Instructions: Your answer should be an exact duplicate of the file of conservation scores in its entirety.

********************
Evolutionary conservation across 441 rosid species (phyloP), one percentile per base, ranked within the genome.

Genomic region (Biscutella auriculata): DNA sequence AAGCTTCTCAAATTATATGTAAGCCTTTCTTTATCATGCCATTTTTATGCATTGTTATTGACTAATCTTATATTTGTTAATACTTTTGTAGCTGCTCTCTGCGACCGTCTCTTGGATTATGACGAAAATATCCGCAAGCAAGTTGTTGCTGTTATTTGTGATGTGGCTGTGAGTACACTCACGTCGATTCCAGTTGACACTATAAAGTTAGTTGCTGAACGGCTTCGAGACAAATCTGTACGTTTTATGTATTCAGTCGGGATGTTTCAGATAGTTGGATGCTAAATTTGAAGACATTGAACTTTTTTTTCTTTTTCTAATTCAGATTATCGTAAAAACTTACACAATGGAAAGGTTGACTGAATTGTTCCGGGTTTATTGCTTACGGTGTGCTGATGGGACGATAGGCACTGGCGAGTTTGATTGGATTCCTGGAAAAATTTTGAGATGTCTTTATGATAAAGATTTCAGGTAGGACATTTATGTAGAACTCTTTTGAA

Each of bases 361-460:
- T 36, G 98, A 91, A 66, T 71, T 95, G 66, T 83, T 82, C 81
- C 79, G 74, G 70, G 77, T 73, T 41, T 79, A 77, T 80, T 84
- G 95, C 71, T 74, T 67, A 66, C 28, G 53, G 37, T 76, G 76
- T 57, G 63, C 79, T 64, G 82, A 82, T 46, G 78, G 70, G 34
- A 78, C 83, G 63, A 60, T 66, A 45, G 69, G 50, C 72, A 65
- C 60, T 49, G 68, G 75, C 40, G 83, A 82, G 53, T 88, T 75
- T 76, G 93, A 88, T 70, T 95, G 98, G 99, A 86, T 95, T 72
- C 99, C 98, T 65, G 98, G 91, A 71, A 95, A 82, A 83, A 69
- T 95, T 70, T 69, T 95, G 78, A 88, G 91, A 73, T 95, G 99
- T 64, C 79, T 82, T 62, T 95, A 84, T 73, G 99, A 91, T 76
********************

Evolutionary conservation across 441 rosid species (phyloP), one percentile per base, ranked within the genome.

Genomic region (Biscutella auriculata): DNA sequence AAGCTTCTCAAATTATATGTAAGCCTTTCTTTATCATGCCATTTTTATGCATTGTTATTGACTAATCTTATATTTGTTAATACTTTTGTAGCTGCTCTCTGCGACCGTCTCTTGGATTATGACGAAAATATCCGCAAGCAAGTTGTTGCTGTTATTTGTGATGTGGCTGTGAGTACACTCACGTCGATTCCAGTTGACACTATAAAGTTAGTTGCTGAACGGCTTCGAGACAAATCTGTACGTTTTATGTATTCAGTCGGGATGTTTCAGATAGTTGGATGCTAAATTTGAAGACATTGAACTTTTTTTTCTTTTTCTAATTCAGATTATCGTAAAAACTTACACAATGGAAAGGTTGACTGAATTGTTCCGGGTTTATTGCTTACGGTGTGCTGATGGGACGATAGGCACTGGCGAGTTTGATTGGATTCCTGGAAAAATTTTGAGATGTCTTTATGATAAAGATTTCAGGTAGGACATTTATGTAGAACTCTTTTGAA

Each of bases 361-460:
- T 36, G 98, A 91, A 66, T 71, T 95, G 66, T 83, T 82, C 81
- C 79, G 74, G 70, G 77, T 73, T 41, T 79, A 77, T 80, T 84
- G 95, C 71, T 74, T 67, A 66, C 28, G 53, G 37, T 76, G 76
- T 57, G 63, C 79, T 64, G 82, A 82, T 46, G 78, G 70, G 34
- A 78, C 83, G 63, A 60, T 66, A 45, G 69, G 50, C 72, A 65
- C 60, T 49, G 68, G 75, C 40, G 83, A 82, G 53, T 88, T 75
- T 76, G 93, A 88, T 70, T 95, G 98, G 99, A 86, T 95, T 72
- C 99, C 98, T 65, G 98, G 91, A 71, A 95, A 82, A 83, A 69
- T 95, T 70, T 69, T 95, G 78, A 88, G 91, A 73, T 95, G 99
- T 64, C 79, T 82, T 62, T 95, A 84, T 73, G 99, A 91, T 76